The Iconography of Manhattan Island
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The Iconography of Manhattan Island is a six volume study of the history of New York City by Isaac Newton Phelps-Stokes, published between 1915 and 1928 by R. H. Dodd in New York. The work comprehensively records and documents key events of the city's chronology from the sixteenth to the early twentieth century. Among other things, it shows the evolution of the Manhattan skyline to the early years of the twentieth century.
The Iconography of Manhattan Island is a scholarly tour de force: the diligent work of I.N. Phelps Stokes's worldwide research teams scouring public and private collections of maps, guides and obscure source material to complete his encyclopedic monument to New York City. Describing in sometimes excruciating detail the growth of a fortified Dutch settlement into the world's greatest city, the expensive set ultimately included six volumes sold to subscribers and libraries in a limited edition of 360 sets printed on Holland-made paper and 42 on Japanese Vellum.
The books exude a poetic reverie for the goings-on and small details of city life that is practically Joycean. Unequalled in its sagacity and architectural detail, Stokes's Iconography provides the careful reader with an inner monologue that can almost be heard when reading. Indeed, he prefaces the third volume of the Iconography with a delicate exposition about the quiet turn where clues may confer a truth after facts have led into darkness. As a last resort one may be successfully led by a thread of mythological sources as opposed to the then current trend to draw rational conclusions based only on scant evidence concluding in results drawn from ones own cunning.
The Iconography's many writers lead the reader through picaresque stories about the humble as well as praising famous men. Containing long forgotten details: accounts from ledgers, accounting books and scraps of paper that the author concedes came from source material literally strewn about in unorganized piles from the floors of far flung academies and international halls of records. Much of this primary source material has been lost to time or destroyed in war. An interesting side note to the rare first edition is a one page apology Stokes makes to subscribers of the rare set of works indicating where paper stock was - by necessity of shortage - changed from the original supplier's high grade Holland paper to similar high grade stock due to the exigency of the Great War!
As a tribute to a city the Iconography stands alone: it is required source material for anyone undertaking a serious study of the city's byways, including the genesis of street names and interesting rambles along the way. The fine print does not encourage reading for long periods but entertains the reader in snippets.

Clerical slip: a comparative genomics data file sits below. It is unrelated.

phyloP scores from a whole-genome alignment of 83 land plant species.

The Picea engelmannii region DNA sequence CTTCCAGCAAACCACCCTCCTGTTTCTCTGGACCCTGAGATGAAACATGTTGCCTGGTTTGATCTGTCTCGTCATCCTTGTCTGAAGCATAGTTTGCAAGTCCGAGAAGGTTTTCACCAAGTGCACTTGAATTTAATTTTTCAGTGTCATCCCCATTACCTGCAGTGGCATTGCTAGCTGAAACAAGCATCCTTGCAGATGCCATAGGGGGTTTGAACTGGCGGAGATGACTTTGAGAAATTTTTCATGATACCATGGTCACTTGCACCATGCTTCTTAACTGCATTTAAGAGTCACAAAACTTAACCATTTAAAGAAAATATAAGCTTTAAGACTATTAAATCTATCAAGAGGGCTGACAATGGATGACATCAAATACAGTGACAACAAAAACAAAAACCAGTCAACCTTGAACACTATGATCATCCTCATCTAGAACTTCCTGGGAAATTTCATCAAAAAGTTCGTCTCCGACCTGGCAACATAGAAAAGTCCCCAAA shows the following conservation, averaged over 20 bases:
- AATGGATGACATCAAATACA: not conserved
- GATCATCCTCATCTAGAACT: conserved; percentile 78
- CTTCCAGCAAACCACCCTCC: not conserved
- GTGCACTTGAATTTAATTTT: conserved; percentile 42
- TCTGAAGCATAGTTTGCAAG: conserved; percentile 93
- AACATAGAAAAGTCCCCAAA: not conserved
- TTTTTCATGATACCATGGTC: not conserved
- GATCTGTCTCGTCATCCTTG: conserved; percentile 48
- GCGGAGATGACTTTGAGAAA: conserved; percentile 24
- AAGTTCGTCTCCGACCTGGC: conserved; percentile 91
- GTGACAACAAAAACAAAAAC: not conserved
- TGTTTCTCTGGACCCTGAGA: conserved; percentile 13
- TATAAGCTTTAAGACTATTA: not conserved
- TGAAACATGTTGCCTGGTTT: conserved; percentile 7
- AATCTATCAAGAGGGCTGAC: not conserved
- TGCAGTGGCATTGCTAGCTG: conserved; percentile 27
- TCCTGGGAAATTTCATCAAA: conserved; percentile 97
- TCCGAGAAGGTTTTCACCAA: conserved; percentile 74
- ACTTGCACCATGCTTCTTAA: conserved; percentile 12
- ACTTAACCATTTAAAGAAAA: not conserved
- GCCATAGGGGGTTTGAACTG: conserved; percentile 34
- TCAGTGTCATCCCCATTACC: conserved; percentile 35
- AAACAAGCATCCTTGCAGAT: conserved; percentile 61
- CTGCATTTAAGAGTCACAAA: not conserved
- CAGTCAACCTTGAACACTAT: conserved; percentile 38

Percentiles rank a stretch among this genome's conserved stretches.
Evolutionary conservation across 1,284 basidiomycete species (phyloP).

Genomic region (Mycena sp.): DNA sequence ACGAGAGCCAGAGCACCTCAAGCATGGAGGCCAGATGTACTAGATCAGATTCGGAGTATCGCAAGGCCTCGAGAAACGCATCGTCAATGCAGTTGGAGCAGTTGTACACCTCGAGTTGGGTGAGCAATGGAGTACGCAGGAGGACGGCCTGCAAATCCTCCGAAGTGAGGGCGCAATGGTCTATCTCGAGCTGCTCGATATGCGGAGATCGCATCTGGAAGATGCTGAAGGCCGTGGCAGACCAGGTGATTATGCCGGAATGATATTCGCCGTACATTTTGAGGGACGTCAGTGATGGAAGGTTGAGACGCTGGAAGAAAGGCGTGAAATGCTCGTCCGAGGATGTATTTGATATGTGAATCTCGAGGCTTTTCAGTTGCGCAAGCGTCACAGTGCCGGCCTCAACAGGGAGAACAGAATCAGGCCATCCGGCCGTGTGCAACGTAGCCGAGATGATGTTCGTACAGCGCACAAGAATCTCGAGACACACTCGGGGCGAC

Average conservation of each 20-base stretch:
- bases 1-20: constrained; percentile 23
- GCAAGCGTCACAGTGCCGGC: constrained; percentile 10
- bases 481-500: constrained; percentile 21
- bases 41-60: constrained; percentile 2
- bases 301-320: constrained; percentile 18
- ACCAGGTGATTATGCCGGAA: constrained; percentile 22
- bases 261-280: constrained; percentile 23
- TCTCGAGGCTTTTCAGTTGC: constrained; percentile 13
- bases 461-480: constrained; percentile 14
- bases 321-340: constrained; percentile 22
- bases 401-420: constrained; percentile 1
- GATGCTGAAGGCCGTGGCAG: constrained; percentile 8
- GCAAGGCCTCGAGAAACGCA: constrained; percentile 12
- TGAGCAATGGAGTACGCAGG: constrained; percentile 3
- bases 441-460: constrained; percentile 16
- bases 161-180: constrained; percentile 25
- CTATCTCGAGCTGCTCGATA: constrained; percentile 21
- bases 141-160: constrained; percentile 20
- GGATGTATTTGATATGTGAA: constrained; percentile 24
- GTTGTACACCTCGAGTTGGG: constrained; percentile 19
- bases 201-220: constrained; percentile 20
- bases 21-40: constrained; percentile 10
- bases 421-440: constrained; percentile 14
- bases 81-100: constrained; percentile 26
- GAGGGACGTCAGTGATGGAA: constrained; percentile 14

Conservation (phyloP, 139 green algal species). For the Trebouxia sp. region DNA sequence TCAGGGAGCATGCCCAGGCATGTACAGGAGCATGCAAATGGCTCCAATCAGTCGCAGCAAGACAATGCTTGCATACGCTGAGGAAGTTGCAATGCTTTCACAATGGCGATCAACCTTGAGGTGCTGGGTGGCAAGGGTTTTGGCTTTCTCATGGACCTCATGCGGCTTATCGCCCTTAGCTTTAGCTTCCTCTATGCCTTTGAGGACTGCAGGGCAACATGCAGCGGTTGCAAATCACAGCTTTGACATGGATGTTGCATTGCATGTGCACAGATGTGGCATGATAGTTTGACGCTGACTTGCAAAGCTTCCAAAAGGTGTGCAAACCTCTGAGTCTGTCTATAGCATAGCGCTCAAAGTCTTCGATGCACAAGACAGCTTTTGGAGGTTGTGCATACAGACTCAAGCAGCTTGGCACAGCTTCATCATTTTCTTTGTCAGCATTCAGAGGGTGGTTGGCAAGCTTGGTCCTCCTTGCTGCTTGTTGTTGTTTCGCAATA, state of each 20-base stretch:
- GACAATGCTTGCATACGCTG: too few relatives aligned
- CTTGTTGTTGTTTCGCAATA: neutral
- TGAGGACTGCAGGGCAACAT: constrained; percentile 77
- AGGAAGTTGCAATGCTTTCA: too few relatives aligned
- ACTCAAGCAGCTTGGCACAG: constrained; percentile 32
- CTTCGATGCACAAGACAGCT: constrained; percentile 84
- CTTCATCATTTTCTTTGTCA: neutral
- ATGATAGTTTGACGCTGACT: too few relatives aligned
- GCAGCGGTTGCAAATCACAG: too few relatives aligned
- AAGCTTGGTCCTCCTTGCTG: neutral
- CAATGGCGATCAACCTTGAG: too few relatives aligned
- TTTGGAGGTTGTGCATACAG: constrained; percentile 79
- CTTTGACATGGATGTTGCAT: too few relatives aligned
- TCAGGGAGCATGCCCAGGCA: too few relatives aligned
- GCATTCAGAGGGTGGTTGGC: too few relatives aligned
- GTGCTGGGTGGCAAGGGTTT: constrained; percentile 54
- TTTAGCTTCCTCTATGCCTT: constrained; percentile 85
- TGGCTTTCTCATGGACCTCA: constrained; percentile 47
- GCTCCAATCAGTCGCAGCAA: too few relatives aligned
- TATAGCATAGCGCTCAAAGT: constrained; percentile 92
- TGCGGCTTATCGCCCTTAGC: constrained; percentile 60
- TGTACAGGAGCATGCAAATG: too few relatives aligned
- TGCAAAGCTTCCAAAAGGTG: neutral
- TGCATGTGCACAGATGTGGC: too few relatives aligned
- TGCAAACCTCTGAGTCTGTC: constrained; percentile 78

I. N. Phelps Stokes himself is an interesting character. Scion of one of the most progressive, wealthy turn-of-the century New York families Stokes came from a world of privilege. Leaving Harvard with a desire to reform housing for the poor, Stokes's first contribution included model working class housing built not far from the infamous "five points": a breeding ground of over-crowded housing, poverty and disease. His insights into better housing for New York's poor enabled better living conditions through improved sanitation brought by modern building methods, shared by reformers like Jacob Riis, Stanton Coit, Charles B. Stover and Carl Schurz. Stokes's involvement led to his writing of the New York Tenement Housing Law of 1901. Stokes's three other lasting monuments include St. Pauls Chapel at Columbia University and 960 Park Avenue - an Italian Renaissance palazzo-style apartment building occupying the entire street front on the west side of Park Avenue between 82nd and 83rd Streets. 184 Eldridge Street, also by the firm of Stokes and John Mead Howells, has housed the University Settlement since 1898 and is now an historic monument placed on both the National and State Registers of Historic Places, according to their website. Unfortunately, Stokes's bad real estate investments had bankrupted him long after his monumental publishing effort left him in dire straits. Stokes spent his later years working as prints curator at the New York Public Library specializing in city views.
- I.N. Phelps Stokes : His Print Collection and the Iconography of Manhattan Island, 1498-1909 - Avery Architectural & Fine Arts Library, Columbia University, New York.
- Love, Fiercely, a dual biography of I.N. Phelp Stokes and Edith Minturn Stokes by author Jean Zimmerman